First off, I owe Scream Factory a big ol’ thank you. I’m happy to say that I had the chance to enjoy The Phantom of the Opera starring Robert Englund again after a long lapse. About all I could previously remember about this title was the poster which had me feeling all kinds of Fred Kruger down in my guts. I couldn’t remember the fun, gooey practical effects or the unique storyline. I remember when it hit in 89, I was only 9 years old and though I was a Fangoria reader, I had to wait a number of years to watch it due to the rating. My parents wouldn’t dare let me hit the theater for a “Freddy” movie especially not after sneaking to my neighbor’s house to watch Nightmare on Elm Street 2.
Truth be told, now that I’m an older viewer and Robert Englund is more than just Freddy to me, this is quite a fun piece of 80’s semi-schlock. When you’re a kid and Englund was engrossed in Nightmare on Elm Street sequel after sequel it was difficult to remember that he was a TV actor (I adored him in V), that he could be in other movies. It almost damaged Phantom for me with the advertising pointing to the beloved iconic horror movie villain rather than a revamped version of the classic Leroux antagonist. It’s not scary. It is entertaining. It is a classic retelling of the Phantom story though it makes certain perfect 80’s concessions to keep the tale relevant and maybe more genre formulaic. There’s a little Faust in there. There’s a little sitcom, dream sequence wrap story… sort of.
Of course you get Robert Englund, but you also get Bill Nighy (of everything!) and Jill Schoelen (in everthing from Craven’s Chiller to The Stepfather to Curse II, Popcorn and Cutting Class!). Let’s not pretend that this will be the movie that Englund should be remembered for or that you would even hazard to remember the Nighy was in the damn thing. It’s kind of place holder between Freddy movies for Englund and “a job” for Nighy.
The special features on the Scream Factory disc are generous and illuminating especially for a horror fan who was a bit young to remember the release or even the Fango article save for a few stills. You get a making of feature with cast in tow and an alternative cover on the reverse of the traditional jacket. You gotta see that to believe it (I won’t spoil it for you). It’s been given some nice treatment given the “popularity” of this movie. The transfer reminds me quite a bit of the transfer form the Dark Half. It’s definitely not bad, I’m glad to have it on Blu-ray, but at times it suffers from a lack of crispness in and the black appear faded. Some dust. Nothing to get uptight about.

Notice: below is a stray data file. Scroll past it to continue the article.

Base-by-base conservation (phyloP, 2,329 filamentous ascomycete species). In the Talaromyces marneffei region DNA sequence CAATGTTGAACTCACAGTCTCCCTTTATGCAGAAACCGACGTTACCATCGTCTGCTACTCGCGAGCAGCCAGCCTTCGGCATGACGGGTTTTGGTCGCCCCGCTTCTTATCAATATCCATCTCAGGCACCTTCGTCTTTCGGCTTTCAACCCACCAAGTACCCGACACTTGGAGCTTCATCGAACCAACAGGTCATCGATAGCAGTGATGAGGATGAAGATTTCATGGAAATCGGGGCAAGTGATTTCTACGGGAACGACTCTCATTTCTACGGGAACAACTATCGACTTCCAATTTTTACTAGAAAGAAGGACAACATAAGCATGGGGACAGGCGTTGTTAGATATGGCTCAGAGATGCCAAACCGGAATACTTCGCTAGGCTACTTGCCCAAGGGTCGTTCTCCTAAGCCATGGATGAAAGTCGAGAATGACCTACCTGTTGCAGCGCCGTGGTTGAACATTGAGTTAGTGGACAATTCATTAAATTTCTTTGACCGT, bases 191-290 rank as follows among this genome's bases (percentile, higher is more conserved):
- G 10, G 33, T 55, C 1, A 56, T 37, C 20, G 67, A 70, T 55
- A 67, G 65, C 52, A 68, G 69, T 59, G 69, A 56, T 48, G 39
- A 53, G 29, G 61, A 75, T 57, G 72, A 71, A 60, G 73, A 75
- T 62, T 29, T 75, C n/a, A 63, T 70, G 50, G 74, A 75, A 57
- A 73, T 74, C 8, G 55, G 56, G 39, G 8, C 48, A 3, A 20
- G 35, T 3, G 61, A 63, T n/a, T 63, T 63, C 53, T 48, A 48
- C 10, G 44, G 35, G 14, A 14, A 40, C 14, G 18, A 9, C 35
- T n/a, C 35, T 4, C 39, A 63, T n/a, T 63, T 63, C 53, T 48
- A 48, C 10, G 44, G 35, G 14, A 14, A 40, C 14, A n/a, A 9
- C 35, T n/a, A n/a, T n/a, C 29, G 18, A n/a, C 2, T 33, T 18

- Audio Commentary With Director Dwight H. Little And Actor Robert Englund
- Behind The Mask: The Making Of "The Phantom Of The Opera," Featuring New Interviews With Director Dwight H. Little, Actors Robert Englund, Jill Schoelen, And Alex Hyde-White, Screenwriter Duke Sandefur, Special Make-Up Designer Kevin Yagher, And More!
- Theatrical Trailer
- TV Spot
- Radio Spots
- Still Gallery
Do not expect the Universal version. Do not expect the Hammer storyline or even the original novel. This is what happens when Hollywood give nearly $4,000,000 to a horror production on the cusp of the direct to video age.
You can pick up Phantom of the Opera (1989) now.
From Scream Factory:
Robert Englund (A Nightmare on Elm Street, Galaxy of Terror, Freddy vs. Jason) assumes the classic role of The Phantom in this shocking, nerve-jangling retelling of Gaston Leroux's timeless tale of music, madness and murder!
An aspiring opera singer finds herself transported back to Victorian-era London – and into the arms of a reclusive, disfigured maestro determined to make her a star. The silver-throated Christine (Jill Schoelen, The Stepfather) enjoys success through the arrangements of her new lover (Englund)... until she realizes that he has been committing unspeakably grisly murders in her honor and won't stop until he's completed his masterpiece... in blood!
Also starring Bill Nighy (I Frankenstein, Shaun of the Dead, Underworld), Alex Hyde-White (Indiana Jones and the Last Crusade), Terence Harvey (From Hell) and Molly Shannon (SNL, Superstar), directed by Dwight H. Little (Halloween 4: The Return of Michael Myers, Marked for Death, Rapid Fire) and featuring make-up effects by Kevin Yagher (A Nightmare on Elm Street 2: Freddy’s Revenge, Face/Off), this “darker spin on…The Phantom of the Opera is the one to watch” (HorrorCultFilms.co.uk)!